Theoretical work in the psychology of religion presented by Atran (2003) and Boyer (2001) reveals three strong contender predispositions. They and other authors have suggested that innate belief in a god is a by-product of the following genetically-mediated predispositions: child/parent attachment, assumed parental authority by children, and the teleological assumption. An example of the last is the adaptive assumption that any unexpected noise from nearby bushes may well be a predator. A false-positive will cost the energy required to run away, but a false-negative will give the predator an easy meal. Our present innate religiosity needs a simple trigger to become manifest. In modern western societies, for example, the reassurance to a bereft small child from a main-carer that their pet is “playing happily in heaven” may be sufficient to provide such a trigger.
            If the Genetic Priming hypothesis is correct, there will always be a number of adaptive behaviours ‘trying’ to prime the genome at any one time. Some will involve predisposition gene-sets that overlap and the various behaviours may well ‘want’ to prime the same genes toward different variants. No adaptive behaviour will ever get its optimal set of alleles; compromise and sub-optimisation for any particular adaptive behaviour are inevitable.
            As an adaptive behaviour spreads in the population it becomes, in effect, part of the environment to which the genome is adapting. New mutations as well as existing allele configurations that support/ encourage the behaviour will bring about positive selective pressure. This is simply Natural Selection at work. Several recent authors have highlighted the importance of particular adaptive behaviours to human evolution – for example Wrangham (2009) on the impact of fire and cooking, Wells (2010) on the impact of farming and animal domestication, and Taylor (2010) on the impact of technology. Once an adaptive behaviour starts to become ubiquitous, Genetic Priming and Natural Selection will often work in concert, concurrently.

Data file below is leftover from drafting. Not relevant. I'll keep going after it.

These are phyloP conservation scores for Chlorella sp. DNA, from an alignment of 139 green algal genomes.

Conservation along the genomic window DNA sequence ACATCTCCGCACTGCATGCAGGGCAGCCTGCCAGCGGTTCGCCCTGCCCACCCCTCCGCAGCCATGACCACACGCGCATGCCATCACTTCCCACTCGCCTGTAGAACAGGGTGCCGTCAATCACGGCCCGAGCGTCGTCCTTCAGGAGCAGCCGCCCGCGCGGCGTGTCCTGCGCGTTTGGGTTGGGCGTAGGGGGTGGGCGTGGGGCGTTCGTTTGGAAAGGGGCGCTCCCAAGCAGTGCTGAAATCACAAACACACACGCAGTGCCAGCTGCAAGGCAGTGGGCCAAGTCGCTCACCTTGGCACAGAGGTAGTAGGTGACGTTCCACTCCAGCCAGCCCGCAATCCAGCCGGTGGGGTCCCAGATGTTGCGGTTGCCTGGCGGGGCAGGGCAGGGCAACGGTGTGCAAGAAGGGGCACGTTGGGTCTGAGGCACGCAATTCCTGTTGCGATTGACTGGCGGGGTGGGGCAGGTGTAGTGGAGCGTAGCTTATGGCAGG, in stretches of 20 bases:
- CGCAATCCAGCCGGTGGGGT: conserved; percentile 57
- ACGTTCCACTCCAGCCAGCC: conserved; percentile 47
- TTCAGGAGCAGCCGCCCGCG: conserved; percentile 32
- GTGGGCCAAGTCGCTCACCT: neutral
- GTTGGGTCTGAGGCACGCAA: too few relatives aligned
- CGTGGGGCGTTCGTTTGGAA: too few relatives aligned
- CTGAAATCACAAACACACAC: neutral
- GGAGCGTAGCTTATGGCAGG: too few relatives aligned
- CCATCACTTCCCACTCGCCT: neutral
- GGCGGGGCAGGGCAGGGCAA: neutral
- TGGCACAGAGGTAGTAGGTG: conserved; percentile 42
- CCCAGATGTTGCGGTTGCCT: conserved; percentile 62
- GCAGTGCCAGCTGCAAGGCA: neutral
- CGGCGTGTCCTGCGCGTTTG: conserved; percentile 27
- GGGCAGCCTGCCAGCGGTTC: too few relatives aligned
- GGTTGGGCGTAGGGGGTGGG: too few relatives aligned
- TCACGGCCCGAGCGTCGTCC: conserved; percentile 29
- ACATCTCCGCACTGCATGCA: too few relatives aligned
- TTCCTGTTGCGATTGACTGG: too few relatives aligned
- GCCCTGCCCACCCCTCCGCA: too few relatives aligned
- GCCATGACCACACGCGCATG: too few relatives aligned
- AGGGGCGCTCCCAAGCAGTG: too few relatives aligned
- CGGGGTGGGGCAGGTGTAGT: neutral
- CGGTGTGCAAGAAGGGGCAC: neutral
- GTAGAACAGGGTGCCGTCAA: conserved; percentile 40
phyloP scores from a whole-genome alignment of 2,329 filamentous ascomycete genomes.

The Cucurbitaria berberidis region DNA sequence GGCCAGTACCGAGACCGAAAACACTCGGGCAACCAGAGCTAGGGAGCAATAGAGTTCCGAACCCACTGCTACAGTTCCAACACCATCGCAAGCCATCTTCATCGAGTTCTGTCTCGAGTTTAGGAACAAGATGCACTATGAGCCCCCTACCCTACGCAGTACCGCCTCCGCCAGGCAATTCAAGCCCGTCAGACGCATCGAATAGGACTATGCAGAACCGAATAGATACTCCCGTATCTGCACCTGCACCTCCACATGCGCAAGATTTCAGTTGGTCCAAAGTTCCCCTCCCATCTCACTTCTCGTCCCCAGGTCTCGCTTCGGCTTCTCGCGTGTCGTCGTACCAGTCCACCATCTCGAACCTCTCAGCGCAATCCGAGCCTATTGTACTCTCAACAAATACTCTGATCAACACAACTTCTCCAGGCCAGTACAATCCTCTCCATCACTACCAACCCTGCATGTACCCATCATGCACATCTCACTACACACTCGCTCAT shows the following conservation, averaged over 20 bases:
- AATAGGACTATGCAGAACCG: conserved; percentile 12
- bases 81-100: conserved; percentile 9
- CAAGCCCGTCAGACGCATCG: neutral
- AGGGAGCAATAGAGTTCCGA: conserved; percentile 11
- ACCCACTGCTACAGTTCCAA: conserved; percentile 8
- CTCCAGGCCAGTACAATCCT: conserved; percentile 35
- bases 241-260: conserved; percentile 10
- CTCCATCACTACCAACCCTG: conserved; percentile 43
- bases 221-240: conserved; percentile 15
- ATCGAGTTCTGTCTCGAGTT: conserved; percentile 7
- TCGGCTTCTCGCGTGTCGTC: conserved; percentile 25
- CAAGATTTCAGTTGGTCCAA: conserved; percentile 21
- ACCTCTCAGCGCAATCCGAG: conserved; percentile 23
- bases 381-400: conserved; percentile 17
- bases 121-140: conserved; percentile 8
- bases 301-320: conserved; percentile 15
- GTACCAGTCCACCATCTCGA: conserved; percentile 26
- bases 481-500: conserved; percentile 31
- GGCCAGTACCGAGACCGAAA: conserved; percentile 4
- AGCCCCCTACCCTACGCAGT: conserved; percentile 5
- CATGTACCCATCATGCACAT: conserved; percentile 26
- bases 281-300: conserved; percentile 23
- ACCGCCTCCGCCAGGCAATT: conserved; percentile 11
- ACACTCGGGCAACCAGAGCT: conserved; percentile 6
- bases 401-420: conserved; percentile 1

Many evolutionary biologists have suggested that post-weaning lactose tolerance developed in humans in temperate regions where cattle were farmed. In this case the adaptive behaviour was successful milk consumption (Vitamin D enables absorption of calcium; particularly important in temperate regions), dependent on the associated subset of the genome involved in controlling lactose tolerance. The positive feedback process explained above has resulted, in these regions, in the ubiquitous priming of the human genome toward post-weaning lactose tolerance – but not in a genetically assimilated tendency to consume milk! There has been no assimilation of the adaptive behaviour; only Genetic Priming of the associated subset of the genome to facilitate it. This is clearly a case of Organic Selection since the behaviour has impacted the species genome. However, the ubiquity of the behaviour has been environmentally constrained because not all geographical regions are suitable for cattle husbandry.


Watson & Rayner (1920) demonstrated that we are born with the ability to feel fear. Although a baby will show fear of a loud noise, it will not show fear of a close naked flame until it is brought close enough to be uncomfortably hot. A baby is able to feel the 'fear emotion' but fear will only be manifested once the danger source is physically experienced. Anticipation of danger will only manifest fear once the danger has been associated with the trigger of an unpleasant physical outcome.
The experiments performed on infants by Watson & Rayner would now be considered unethical, and could not be repeated. A relevant and confirmatory study was carried out by Hunt & Smith (1967) on the pecking behaviour of newly-born chicks. They found that the chicks would only peck at "shiny, high contrast targets". In particular, they would peck at their own toes until, by chance, they hit upon food or water. This 'environmental experience/trigger' was found to be necessary before they pecked only at food or water and not their own toes. If their toes were initially masked, and no other shiny targets were available, they didn't peck at all. They appeared to be genetically primed to peck at shiny objects but needed an environmental trigger to peck only at food or water.